The Nit-Picker: one of the 52 types of difficult people I’ve documented.
Welcome to the 36th blog in the series “52 blogs in 52 weeks with each blog being about one of my 52 types of people who are poorly behaved and at times downright difficult”. This blog is about Type 27: The Nit-Picker.
#27: The Nit-Picker.
The Nit-Picker finds minor faults and lets people know about it.
A simple definition.
The Nit-Picker spends their time finding faults which are, given the circumstances, minor and inconsequential. And when they’ve found them, they like to let people know about it. But oddly enough, many Nit-Pickers ignore more serious faults or problems – ones that deserve to be highlighted. They let these go and concentrate on faults which are, at least at the time, unimportant.
Some have ‘favourite faults’.
Some Nit-Pickers have ‘favourite faults’. They have a bee in their bonnet about a particular fault and that’s it. They look for it no matter what. But other Nit-Pickers are way more general; they’ll find faults with almost anything. To them, nothing’s ever good enough.
Some have favourite people to ‘pick on’.
Some Nit-Pickers seem to have it in for certain people. They spend plenty of time finding minor faults with say Carol work but rarely with Bruce. Worse still, when Bruce makes exactly the same fault as one Carol has been signalled out for, he’s let off the hook.
The faults might be real. But that’s not the point.
It’s important to remember that the faults the Nit-Picker identifies are often real faults. By any sort of objective measure, they really are errors, mistakes, oversights, problems or whatever we like to call them.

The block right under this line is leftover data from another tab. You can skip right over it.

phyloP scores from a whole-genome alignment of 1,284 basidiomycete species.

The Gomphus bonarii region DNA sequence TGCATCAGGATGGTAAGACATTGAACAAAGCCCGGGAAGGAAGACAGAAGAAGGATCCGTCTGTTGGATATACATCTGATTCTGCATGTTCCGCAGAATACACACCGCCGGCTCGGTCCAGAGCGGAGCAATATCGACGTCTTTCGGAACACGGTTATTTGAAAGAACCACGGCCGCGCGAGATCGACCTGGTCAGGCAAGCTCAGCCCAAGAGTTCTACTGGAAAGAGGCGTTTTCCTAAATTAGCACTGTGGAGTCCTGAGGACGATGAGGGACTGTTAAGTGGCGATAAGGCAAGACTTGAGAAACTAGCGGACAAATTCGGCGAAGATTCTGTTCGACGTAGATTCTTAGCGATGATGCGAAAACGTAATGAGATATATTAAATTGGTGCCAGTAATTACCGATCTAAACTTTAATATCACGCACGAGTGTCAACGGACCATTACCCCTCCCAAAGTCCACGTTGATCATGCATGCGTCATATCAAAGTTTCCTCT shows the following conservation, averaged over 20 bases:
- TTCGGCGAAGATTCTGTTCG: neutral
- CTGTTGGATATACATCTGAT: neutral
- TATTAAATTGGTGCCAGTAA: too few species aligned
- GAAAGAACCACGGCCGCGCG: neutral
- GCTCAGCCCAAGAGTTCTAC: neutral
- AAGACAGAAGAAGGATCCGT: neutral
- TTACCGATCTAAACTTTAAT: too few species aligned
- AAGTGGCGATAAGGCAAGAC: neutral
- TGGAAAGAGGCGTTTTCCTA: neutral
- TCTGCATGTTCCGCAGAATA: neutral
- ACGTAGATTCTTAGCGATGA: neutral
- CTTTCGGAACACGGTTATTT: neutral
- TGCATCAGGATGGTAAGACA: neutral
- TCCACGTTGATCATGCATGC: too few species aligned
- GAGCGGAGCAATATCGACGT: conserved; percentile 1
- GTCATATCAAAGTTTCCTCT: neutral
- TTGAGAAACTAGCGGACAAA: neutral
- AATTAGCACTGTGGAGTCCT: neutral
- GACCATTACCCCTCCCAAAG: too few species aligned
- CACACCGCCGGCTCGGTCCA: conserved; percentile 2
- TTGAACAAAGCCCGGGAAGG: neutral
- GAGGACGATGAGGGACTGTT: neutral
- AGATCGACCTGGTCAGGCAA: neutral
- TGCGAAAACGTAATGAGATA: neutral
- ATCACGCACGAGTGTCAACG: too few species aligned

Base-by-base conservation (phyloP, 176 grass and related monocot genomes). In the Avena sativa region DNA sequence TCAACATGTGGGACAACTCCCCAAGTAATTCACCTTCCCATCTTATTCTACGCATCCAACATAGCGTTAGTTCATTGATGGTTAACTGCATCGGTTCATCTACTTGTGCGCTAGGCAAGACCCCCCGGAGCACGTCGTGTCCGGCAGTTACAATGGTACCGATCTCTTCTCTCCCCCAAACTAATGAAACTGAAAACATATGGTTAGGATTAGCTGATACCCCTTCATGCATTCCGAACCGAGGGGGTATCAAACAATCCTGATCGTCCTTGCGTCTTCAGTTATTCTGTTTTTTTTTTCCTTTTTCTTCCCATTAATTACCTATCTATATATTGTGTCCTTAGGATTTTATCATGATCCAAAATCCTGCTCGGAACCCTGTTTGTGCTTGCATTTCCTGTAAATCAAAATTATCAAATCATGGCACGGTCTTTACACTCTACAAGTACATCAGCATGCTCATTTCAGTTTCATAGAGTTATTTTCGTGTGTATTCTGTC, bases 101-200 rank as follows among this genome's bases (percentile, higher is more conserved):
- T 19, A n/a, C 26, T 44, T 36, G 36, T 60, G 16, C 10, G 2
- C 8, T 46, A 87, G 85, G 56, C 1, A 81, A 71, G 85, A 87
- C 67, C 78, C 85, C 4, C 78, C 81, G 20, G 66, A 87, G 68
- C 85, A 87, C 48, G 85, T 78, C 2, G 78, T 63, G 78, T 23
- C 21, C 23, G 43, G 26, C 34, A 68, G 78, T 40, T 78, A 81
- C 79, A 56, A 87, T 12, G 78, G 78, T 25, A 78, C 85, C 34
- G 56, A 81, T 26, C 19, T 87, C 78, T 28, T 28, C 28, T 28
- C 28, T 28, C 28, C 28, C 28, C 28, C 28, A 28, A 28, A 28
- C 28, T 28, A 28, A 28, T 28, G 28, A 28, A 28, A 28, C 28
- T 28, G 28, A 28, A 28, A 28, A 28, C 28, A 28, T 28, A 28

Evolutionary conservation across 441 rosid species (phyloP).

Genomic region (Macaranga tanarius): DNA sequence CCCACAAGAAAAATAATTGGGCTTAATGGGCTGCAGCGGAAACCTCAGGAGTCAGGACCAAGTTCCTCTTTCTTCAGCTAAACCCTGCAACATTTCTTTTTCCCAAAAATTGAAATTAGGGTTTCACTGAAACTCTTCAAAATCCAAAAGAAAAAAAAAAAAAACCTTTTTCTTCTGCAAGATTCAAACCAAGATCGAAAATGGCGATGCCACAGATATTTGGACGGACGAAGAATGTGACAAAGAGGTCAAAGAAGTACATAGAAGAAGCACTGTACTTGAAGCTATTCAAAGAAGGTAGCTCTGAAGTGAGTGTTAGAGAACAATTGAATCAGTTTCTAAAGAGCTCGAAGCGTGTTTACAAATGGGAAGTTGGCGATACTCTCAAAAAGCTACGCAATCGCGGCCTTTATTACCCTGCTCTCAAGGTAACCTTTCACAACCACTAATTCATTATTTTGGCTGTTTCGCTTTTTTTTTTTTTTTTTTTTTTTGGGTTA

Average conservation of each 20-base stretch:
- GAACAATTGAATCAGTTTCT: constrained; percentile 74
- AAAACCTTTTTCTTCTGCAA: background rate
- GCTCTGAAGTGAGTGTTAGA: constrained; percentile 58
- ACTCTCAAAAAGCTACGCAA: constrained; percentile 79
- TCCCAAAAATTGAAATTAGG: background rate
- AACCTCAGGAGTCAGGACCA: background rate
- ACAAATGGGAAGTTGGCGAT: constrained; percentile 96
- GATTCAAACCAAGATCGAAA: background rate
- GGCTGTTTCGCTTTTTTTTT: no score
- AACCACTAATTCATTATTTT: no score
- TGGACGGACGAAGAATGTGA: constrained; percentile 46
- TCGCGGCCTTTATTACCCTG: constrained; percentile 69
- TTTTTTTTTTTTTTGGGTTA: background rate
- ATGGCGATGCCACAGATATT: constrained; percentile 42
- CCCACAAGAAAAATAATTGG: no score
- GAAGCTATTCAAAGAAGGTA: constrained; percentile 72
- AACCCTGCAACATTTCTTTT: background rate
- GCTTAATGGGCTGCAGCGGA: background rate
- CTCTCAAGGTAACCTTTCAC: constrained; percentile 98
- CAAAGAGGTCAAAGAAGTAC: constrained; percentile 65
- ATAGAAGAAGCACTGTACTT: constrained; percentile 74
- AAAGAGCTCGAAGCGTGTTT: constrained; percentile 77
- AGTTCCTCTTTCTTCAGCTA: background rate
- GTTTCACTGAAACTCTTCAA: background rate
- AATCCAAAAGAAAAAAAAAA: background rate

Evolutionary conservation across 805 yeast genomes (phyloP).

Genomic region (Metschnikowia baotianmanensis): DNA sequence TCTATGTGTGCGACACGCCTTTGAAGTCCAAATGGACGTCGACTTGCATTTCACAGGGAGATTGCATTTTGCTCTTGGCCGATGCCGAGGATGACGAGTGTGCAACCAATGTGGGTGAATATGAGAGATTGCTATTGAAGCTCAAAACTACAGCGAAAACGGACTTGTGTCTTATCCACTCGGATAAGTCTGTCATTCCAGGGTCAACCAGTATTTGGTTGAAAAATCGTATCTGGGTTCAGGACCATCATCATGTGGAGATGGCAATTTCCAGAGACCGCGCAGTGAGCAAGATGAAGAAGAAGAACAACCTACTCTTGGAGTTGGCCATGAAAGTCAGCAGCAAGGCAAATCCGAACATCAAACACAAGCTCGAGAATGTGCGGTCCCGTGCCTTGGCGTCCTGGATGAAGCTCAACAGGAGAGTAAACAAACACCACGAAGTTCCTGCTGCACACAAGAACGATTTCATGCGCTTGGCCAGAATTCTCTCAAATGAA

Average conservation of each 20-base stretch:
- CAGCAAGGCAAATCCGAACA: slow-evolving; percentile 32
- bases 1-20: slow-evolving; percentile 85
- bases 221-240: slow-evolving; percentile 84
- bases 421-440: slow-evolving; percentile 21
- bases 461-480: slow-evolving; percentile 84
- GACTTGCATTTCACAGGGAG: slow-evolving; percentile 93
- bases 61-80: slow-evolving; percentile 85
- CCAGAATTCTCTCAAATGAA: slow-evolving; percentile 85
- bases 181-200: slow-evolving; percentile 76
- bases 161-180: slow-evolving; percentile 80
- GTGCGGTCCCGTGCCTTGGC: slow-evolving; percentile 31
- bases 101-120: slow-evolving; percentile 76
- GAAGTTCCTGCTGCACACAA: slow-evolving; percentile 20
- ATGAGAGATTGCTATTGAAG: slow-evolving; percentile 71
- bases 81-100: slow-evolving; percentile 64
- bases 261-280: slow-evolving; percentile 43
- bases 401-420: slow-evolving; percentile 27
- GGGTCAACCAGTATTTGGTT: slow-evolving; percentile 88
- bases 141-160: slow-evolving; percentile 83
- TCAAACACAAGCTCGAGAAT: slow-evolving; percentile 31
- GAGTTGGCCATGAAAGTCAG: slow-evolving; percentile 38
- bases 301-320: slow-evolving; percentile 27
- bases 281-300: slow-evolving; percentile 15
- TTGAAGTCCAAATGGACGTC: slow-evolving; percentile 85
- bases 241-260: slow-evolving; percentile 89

But in some cases they’re not. Or at least it’s not so cut and dried. In some cases, the faults have more to do with personal preference than anything else. What’s right or wrong, good or bad, etc is sometimes debatable. And of course, there are also the cases, where The Nit-Picker is simply wrong; and you can prove it. Whether you want to or not is another matter. And dependent on quite a few things.
Anyway, the point is this. Even if the fault the Nit-Picker has identified is indeed a real fault, given the particular circumstances at the time, pointing it out is just being petty.
They waste valuable time and money.
The Nit-Picker isn’t just unfair and unreasonable; they’re usually harmful to the organisation. Instead of concentrating on helping ensure products and services are delivered properly and on time, they waste valuable time and money getting staff to deal with issues which should be a low priority.
So Nit-Pickers aren’t just unpleasant to be around or to work for. They usually have a major effect on morale and on productivity. And hence, they usually affect the bottom line. And usually affect it big time.
The Nit-Picker in action.
1. Leanne’s boss never says a kind word.
Leanne works in a department store. She’s in charge of a whole floor. Her manager has an office on a floor above but, unsurprisingly, comes down to her floor every now and then. But here’s the thing. When she visits, she rarely asks a question or passes on information. And she rarely, very rarely indeed, offers to give a hand or congratulates the team on a job well done.
Instead, her manager usually takes a walk around the floor and then finds Leanne and tells her about a few problems she’s found. Now generally speaking at least, telling staff about a problem isn’t bad. In fact, in many cases, it’s just the sort of thing a manager should be doing. But …… and yes there’s a ‘but’ ……….. the problem is always something minor. It’s always something minor like someone has dropped some paper on the floor, a lolly wrapper or whatever. Or a rack of clothes somewhere needs to be tidied up.